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Monday, 5 October 2009

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Government Gazette

Getting tough with polls law violaters

So the Police have at last launched a crack-down against polls law violaters in the Southern Province. It is better late than never as they say. Hopefully this will continue in all the elections to come. Today elections have descended to virtual dog fights with election laws thrown to the winds by all in the fray. There is no knowing where things will end if the present trend continues, particularly if matters are allowed to get out of hand.

According to our main story yesterday, a meeting had been held at the Galle Secretariat between the Police top brass in the Southern Province and the candidates where the law enforcement authorities announced their decision to get tough with violators of election laws. The directive had been made by the IGP acting on the orders of the President himself which shows that the Head of State is not amused by what is going on in his own constituency.

Accordingly all posters, cut-outs, giant hoardings with party symbols,candidates’ numbers and photographs displayed at public places contravening election laws will be removed by the Police. All unauthorized election offices too will be removed and no candidate will be allowed to display his picture on vehicles or exhibit party symbols or candidates’ numbers in front of election offices.

Hopefully the police will be able to get their act together this time around knowing the President is with them in their mission to clean up the mess. There is no reason for them to be intimidated by any potty local politician who may try to flex his muscles. The Commissioner of Elections too has issued his own guidelines and it is left for the Police to act.

Polls violations are not a recent phenomenon. Even in the past elections there have been infringements of election laws. The most notable being the transport of voters to the polling booths and the distribution of snacks and soft drinks to voters to induce them to vote for a particular party or candidate. But never has violations of the election laws assumed such monstrous proportions since the introduction of the PR system and the manapey.

This took electioneering to a new dimension with candidates having to vie with not only his/her rival from the opposition but also to contend with fellow candidates from the same party. This forced them to throw caution to the wind campaigning degenerating into a free-for-all as can be seen by what is unfolding in the South.

Time was when elections were quiet affairs with voters almost religiously exercising their franchise. There were no giant cut-outs of candidates as displayed today nor a profusion of election party offices. All this came into being with the hitherto limited turf of candidates expanding to encompass an entire district. This also necessitated massive amounts of money invested in the election campaign and with large number of actors in the fray it was only natural that tempers flared and candidates crossing the boundaries of election laws.

Also intimidation of voters were rare and when they did occur, the police were quick to move to bring the situation under control. However, regrettable today the Police are not acting with the same zeal to bring election law offenders to book.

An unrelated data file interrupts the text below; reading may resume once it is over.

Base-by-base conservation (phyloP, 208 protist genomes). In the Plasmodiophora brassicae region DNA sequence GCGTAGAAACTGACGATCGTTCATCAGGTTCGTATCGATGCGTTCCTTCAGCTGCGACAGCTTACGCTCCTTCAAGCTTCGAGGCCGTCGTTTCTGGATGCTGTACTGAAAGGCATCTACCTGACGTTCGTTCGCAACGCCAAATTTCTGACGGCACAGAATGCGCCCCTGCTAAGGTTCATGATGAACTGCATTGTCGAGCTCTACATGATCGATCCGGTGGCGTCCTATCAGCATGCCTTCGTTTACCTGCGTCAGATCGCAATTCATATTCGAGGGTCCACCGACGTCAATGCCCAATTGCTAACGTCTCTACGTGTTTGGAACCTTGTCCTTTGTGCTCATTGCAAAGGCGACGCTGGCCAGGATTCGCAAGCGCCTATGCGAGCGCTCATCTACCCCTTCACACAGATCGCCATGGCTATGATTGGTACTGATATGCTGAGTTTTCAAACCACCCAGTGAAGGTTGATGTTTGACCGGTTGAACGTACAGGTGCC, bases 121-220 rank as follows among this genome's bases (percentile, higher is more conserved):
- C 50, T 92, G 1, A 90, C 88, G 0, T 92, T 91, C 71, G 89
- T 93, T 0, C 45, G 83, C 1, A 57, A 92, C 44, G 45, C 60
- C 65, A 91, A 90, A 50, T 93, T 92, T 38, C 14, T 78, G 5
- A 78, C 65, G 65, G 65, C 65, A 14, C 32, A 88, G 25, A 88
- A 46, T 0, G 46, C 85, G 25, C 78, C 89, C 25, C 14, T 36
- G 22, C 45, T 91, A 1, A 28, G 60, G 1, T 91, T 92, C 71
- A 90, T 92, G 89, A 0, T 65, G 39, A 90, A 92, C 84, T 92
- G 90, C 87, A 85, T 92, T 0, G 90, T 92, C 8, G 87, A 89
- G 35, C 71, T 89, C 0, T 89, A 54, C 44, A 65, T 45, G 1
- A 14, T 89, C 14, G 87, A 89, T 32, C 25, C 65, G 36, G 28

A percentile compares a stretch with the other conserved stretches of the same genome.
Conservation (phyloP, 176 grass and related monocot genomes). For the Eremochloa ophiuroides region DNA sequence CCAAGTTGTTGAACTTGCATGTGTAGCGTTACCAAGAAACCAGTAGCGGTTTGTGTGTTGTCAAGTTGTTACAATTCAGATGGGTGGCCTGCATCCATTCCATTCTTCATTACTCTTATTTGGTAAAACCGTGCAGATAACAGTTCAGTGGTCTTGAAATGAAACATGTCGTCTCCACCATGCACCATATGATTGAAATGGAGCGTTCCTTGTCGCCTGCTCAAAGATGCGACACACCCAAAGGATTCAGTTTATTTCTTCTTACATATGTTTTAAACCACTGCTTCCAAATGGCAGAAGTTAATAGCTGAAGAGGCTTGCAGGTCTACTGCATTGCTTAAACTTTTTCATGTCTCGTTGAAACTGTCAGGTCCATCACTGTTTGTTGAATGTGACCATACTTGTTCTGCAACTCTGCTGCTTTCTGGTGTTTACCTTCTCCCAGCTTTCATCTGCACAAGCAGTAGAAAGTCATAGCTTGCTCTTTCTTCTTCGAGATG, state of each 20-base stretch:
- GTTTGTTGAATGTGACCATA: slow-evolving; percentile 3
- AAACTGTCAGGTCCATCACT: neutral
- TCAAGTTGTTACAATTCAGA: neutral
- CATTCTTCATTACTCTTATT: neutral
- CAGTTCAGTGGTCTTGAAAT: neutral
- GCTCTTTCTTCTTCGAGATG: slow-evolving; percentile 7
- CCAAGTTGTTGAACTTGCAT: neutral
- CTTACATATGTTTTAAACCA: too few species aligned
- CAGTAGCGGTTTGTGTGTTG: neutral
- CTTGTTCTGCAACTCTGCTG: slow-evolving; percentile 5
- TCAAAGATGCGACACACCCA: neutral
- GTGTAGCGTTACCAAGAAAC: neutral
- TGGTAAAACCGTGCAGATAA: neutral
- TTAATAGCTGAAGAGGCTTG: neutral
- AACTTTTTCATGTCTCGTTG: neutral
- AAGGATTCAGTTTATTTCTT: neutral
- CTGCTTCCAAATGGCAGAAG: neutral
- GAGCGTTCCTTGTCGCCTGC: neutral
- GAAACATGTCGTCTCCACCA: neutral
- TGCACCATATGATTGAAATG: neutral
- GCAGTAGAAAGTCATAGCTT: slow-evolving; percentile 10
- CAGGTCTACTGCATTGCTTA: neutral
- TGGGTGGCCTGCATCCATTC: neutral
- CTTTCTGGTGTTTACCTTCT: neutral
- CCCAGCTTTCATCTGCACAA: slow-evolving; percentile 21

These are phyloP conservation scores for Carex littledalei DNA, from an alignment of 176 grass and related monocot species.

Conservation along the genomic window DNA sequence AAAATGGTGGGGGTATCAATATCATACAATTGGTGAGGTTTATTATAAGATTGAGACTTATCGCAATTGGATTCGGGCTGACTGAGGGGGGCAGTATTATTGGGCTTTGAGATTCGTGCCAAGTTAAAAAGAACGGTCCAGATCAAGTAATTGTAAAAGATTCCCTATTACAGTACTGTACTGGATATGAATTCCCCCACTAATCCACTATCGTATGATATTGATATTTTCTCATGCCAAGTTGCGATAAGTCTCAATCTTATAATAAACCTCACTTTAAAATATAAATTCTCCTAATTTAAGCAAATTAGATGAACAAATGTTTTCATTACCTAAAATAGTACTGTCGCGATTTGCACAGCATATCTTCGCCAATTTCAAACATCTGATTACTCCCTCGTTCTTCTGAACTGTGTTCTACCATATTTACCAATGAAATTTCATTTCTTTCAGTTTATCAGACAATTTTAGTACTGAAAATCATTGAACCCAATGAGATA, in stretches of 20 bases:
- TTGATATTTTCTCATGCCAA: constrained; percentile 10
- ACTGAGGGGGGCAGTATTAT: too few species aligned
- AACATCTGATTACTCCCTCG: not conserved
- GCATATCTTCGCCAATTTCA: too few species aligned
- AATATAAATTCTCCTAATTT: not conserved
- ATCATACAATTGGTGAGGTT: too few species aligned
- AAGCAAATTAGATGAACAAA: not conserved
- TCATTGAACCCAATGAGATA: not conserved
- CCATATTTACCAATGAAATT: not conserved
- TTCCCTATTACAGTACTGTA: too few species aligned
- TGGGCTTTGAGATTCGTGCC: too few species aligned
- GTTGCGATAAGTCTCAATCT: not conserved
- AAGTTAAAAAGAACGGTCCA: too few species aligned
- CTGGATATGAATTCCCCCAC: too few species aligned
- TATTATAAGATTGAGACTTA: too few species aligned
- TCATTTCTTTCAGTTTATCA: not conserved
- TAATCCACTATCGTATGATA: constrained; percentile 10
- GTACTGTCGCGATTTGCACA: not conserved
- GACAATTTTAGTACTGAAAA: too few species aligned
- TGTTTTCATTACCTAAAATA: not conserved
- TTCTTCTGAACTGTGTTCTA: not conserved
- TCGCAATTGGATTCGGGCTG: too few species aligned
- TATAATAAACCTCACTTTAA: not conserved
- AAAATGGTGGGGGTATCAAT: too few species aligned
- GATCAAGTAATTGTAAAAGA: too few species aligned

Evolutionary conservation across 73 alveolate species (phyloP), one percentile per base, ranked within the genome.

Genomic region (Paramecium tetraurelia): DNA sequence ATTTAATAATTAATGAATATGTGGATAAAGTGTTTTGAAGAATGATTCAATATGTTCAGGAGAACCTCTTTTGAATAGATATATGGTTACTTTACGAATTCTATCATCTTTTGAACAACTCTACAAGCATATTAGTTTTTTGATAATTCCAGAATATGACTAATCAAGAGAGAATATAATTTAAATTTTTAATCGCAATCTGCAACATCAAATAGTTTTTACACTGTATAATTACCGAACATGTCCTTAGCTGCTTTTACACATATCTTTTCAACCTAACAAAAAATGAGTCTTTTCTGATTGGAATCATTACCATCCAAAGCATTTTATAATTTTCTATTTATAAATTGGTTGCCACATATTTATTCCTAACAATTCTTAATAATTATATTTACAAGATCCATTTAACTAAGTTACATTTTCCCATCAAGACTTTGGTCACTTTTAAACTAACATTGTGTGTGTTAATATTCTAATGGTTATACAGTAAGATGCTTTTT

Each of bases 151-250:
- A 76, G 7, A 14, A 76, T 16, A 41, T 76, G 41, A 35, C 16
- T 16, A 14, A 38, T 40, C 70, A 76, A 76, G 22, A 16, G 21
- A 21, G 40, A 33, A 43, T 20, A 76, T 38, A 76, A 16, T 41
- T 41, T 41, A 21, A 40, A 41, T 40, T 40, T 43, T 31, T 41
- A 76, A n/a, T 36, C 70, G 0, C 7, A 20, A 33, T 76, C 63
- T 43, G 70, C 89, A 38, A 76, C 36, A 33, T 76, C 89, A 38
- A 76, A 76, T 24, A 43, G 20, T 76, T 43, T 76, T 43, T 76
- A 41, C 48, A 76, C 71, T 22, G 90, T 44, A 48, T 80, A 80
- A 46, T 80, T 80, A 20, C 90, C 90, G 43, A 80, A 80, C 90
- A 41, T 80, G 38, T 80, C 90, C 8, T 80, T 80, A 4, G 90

There is no denying that the police are by and large intimidated to tangle with ruling party politicians. This is nothing new and was the norm even during the first PC elections in 1988. One recalls how a ruling party candidate from Colombo West at that time got the indelible ink removed from the fingers of voters by getting them to dip them inside a pineapple. All this happened while the Police looked on.

The police may also be in a quandary when ruling party candidates go for each other’s jugular and wary against taking action for fear of repercussions. But they now have the backing of the President to act without fear or favour.

Hopefully this would be a new beginning for violent free, incident free elections in the future. It is incumbent on the Government to give the Police a free hand dealing with those who flout election laws. It is also time that the culture of electioneering undergo a transformation in keeping with the changed climate ushered in with the ending of the war.

Sathosa on new track

Sathosa is to be turned into the biggest supermarket chain in Sri Lanka according to a news report. The old CWE as we all know catered to the common masses enabling them to purchase their provisions at concessionary rates. This was eclipsed by the new fangled supermarket chains that entered the market virtually obliterating the entity. It also underwent many vicissitudes under the open economy all contributing to its diminished stature. Therefore it is gratifying to note that Sathosa will be back with a bang once again very soon giving the rest a run for their money while catering primarily to the ordinary masses.

Reversing the truth: a response

I write with reference to the article which appeared on September 1, in the Opinion Page of your newspaper titled “Terrorists or tomorrow’s allies?” by Bruce Haigh. I wish to address you on two major concerns contained in this article i.e. the distortion of the national flag of Sri Lanka and facts presented by Haigh on Sri Lanka.

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Reflections on ‘The Ponting Principle’

The Morning Inspection - Malinda

Australian cricket captain, Ricky Ponting, is unarguably one of the best batsmen the world has ever seen. His career statistics in all forms of the game makes awe-inspiring reading: total of 11,435 runs in Tests (average: 55.88) and 12,043 in ODIs (average: 43.32). He has scored 38 Test centuries and 28 in ODIs.

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Education Forum

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